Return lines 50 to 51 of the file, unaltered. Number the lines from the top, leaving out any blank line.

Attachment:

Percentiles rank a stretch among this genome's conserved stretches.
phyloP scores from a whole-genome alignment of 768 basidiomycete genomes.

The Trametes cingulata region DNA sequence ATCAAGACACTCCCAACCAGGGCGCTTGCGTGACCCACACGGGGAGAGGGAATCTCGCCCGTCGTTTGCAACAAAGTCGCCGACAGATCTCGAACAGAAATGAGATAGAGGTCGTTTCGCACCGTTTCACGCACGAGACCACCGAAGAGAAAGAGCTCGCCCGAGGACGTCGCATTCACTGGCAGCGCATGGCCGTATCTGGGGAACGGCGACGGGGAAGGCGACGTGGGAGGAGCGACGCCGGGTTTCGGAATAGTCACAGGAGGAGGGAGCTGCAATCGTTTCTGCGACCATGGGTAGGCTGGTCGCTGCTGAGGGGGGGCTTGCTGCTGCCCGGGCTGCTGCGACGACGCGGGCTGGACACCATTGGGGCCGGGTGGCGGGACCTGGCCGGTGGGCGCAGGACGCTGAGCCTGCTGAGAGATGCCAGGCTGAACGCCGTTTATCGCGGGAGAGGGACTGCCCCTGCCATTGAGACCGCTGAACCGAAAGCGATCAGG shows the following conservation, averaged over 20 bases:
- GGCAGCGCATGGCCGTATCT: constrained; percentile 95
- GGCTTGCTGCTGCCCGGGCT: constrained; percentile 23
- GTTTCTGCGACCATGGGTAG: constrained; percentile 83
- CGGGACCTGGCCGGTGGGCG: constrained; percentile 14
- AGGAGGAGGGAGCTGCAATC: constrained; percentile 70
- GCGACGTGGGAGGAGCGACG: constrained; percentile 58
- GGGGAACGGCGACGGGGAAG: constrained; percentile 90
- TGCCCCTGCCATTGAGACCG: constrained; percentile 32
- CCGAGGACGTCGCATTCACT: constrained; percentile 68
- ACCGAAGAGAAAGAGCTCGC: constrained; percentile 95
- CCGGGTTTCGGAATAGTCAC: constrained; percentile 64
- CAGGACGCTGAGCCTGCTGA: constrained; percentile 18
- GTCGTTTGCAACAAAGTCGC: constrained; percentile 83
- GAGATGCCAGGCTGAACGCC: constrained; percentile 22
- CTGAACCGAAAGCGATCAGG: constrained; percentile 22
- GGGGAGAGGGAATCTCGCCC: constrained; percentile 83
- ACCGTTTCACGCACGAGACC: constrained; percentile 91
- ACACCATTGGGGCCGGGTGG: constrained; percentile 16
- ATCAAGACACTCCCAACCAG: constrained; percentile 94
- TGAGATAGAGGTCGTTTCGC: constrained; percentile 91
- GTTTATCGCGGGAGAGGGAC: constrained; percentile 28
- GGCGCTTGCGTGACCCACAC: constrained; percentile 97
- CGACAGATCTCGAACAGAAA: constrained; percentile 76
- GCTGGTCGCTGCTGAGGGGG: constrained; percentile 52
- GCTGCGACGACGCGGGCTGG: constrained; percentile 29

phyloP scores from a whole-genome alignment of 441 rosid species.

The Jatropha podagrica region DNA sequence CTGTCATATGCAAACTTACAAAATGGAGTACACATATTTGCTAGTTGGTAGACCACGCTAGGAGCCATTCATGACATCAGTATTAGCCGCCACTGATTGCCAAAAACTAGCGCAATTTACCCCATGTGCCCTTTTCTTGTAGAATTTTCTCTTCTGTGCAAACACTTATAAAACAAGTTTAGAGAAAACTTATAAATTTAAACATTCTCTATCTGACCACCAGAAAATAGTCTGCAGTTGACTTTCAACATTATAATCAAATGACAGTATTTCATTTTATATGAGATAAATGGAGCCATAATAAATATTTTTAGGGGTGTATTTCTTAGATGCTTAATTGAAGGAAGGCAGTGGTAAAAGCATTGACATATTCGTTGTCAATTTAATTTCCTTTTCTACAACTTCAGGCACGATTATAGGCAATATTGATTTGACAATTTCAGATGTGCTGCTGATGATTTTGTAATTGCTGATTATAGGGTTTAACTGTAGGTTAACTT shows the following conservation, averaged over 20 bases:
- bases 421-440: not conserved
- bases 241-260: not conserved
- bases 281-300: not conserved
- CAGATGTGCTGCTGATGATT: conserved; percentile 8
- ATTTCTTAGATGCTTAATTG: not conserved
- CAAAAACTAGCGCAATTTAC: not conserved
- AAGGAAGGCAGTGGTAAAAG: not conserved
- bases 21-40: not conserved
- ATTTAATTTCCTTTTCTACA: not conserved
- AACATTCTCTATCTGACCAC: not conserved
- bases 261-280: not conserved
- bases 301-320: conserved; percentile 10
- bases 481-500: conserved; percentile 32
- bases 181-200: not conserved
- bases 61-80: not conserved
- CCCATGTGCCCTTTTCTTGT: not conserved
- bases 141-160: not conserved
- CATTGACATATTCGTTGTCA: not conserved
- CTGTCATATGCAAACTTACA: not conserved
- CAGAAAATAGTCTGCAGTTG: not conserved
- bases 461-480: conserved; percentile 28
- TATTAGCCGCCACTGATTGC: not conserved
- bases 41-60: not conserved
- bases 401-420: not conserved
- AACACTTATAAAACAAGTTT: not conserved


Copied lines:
- CAGAAAATAGTCTGCAGTTG: not conserved
- bases 461-480: conserved; percentile 28